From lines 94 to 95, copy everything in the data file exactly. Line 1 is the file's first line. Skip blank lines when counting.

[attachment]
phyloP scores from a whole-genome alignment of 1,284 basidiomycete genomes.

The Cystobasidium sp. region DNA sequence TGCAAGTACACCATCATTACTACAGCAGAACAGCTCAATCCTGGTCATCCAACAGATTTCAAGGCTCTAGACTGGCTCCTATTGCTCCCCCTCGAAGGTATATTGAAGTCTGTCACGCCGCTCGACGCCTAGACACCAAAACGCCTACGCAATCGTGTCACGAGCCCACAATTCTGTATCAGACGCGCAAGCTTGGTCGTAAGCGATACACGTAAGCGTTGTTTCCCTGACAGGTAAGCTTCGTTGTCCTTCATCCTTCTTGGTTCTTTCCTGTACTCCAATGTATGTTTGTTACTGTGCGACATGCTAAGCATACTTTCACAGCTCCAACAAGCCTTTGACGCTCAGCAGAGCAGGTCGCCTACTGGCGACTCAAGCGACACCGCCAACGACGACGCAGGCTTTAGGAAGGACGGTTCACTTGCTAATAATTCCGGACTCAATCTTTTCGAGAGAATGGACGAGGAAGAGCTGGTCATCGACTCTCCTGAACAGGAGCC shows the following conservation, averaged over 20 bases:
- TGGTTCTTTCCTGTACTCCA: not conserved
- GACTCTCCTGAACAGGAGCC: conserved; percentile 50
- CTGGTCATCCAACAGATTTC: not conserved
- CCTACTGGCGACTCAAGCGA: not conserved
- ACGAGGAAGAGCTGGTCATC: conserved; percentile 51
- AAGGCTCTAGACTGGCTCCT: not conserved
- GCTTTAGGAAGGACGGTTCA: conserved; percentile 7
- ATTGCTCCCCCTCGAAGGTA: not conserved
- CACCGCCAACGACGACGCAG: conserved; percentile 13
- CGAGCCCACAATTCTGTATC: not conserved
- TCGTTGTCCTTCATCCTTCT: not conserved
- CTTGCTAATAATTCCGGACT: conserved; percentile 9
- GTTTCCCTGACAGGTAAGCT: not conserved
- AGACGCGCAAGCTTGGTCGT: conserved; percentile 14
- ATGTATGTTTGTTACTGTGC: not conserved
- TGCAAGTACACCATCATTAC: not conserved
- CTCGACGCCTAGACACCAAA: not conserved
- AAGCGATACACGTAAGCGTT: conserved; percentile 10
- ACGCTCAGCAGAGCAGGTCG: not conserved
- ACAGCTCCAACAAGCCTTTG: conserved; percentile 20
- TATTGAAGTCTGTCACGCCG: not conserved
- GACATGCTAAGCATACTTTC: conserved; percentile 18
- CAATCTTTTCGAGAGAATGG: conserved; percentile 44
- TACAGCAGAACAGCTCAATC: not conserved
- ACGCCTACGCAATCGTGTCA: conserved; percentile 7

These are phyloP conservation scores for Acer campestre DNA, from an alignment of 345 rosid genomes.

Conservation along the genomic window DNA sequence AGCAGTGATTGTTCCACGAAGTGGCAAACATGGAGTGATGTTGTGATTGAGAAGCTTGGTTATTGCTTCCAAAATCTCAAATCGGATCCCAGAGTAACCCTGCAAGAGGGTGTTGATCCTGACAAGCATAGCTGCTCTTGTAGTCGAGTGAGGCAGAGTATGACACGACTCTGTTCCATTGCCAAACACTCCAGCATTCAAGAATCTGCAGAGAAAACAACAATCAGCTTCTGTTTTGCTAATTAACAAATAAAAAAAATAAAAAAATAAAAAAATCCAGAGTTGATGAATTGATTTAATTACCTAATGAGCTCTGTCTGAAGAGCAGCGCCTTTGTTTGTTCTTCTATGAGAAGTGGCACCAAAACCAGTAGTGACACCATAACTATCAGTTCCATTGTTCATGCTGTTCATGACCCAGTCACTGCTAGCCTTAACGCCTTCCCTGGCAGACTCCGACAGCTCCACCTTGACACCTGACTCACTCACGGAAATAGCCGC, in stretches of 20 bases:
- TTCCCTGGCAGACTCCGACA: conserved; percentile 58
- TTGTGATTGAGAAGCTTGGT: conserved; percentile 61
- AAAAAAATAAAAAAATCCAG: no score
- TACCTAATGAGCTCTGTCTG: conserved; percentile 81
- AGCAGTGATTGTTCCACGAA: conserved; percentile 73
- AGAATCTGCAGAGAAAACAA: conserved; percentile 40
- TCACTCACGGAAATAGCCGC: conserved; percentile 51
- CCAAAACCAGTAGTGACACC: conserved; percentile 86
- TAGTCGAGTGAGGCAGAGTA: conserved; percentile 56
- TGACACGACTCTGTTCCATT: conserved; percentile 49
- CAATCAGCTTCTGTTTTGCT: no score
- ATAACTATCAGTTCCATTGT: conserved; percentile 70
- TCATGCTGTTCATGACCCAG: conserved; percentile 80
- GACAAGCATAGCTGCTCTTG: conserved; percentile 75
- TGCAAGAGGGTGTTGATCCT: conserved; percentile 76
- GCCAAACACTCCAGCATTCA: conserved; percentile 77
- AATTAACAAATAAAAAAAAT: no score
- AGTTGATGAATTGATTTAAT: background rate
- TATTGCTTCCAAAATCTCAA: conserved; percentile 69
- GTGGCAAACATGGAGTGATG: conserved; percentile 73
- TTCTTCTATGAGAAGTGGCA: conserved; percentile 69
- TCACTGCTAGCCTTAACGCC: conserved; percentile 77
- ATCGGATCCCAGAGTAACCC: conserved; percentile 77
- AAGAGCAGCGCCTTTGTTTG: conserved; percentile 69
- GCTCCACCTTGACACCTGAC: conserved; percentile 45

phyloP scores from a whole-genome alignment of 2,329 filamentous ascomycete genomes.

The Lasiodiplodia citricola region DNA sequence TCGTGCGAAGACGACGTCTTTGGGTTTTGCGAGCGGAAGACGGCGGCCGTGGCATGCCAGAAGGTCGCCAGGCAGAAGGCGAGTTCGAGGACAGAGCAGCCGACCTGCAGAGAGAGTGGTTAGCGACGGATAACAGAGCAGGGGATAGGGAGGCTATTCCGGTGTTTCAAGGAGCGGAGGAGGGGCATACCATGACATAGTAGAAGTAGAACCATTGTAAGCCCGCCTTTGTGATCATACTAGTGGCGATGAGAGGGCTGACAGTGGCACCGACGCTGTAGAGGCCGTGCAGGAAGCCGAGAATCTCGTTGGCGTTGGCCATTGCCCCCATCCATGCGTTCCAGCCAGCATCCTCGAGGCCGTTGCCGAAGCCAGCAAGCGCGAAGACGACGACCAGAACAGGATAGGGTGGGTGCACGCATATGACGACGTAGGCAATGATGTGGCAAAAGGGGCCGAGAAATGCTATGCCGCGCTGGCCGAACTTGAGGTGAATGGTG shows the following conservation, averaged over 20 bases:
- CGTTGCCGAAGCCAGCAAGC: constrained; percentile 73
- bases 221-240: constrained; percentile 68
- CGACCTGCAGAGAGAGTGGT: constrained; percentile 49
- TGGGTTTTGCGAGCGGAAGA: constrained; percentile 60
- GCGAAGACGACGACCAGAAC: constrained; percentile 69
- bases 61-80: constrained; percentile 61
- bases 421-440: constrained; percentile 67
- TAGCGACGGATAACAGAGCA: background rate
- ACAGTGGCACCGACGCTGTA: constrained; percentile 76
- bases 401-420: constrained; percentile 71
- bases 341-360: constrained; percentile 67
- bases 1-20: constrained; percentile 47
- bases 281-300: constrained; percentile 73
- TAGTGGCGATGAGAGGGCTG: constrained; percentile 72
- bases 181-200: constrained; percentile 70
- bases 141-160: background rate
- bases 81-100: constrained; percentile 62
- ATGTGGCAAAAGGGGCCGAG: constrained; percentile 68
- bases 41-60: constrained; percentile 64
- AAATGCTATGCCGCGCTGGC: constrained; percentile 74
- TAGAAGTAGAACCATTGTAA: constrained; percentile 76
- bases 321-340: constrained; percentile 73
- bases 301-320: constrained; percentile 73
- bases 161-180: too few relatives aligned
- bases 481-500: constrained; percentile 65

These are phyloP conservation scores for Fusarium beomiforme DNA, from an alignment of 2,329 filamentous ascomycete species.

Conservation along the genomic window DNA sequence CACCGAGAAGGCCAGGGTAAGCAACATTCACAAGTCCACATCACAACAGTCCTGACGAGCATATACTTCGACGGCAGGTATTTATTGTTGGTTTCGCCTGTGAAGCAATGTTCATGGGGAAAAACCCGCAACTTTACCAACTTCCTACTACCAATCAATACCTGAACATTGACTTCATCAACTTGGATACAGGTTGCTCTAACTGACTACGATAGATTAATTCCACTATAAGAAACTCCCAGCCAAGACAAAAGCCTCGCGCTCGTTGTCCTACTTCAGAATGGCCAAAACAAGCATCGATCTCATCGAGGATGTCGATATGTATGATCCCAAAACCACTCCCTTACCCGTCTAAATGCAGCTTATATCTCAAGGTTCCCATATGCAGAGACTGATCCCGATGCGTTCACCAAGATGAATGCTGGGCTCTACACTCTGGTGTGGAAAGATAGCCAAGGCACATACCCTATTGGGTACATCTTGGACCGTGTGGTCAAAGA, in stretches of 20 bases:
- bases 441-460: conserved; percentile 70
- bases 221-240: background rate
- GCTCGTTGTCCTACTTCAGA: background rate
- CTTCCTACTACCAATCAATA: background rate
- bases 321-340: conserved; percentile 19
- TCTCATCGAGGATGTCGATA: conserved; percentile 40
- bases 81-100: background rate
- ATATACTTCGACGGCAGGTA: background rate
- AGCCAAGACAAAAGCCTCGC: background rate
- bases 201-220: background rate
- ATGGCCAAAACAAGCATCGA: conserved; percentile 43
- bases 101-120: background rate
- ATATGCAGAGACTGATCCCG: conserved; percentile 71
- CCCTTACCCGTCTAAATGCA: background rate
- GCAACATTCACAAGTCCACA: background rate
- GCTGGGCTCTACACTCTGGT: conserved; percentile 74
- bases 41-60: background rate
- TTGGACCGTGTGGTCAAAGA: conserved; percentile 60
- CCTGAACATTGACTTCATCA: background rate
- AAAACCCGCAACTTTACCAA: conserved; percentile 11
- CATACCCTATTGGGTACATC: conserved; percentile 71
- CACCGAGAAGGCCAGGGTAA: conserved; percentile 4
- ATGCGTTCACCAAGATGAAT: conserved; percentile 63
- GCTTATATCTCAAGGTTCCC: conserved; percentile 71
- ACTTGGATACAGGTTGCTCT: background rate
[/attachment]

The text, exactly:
- ATGGCCAAAACAAGCATCGA: conserved; percentile 43
- bases 101-120: background rate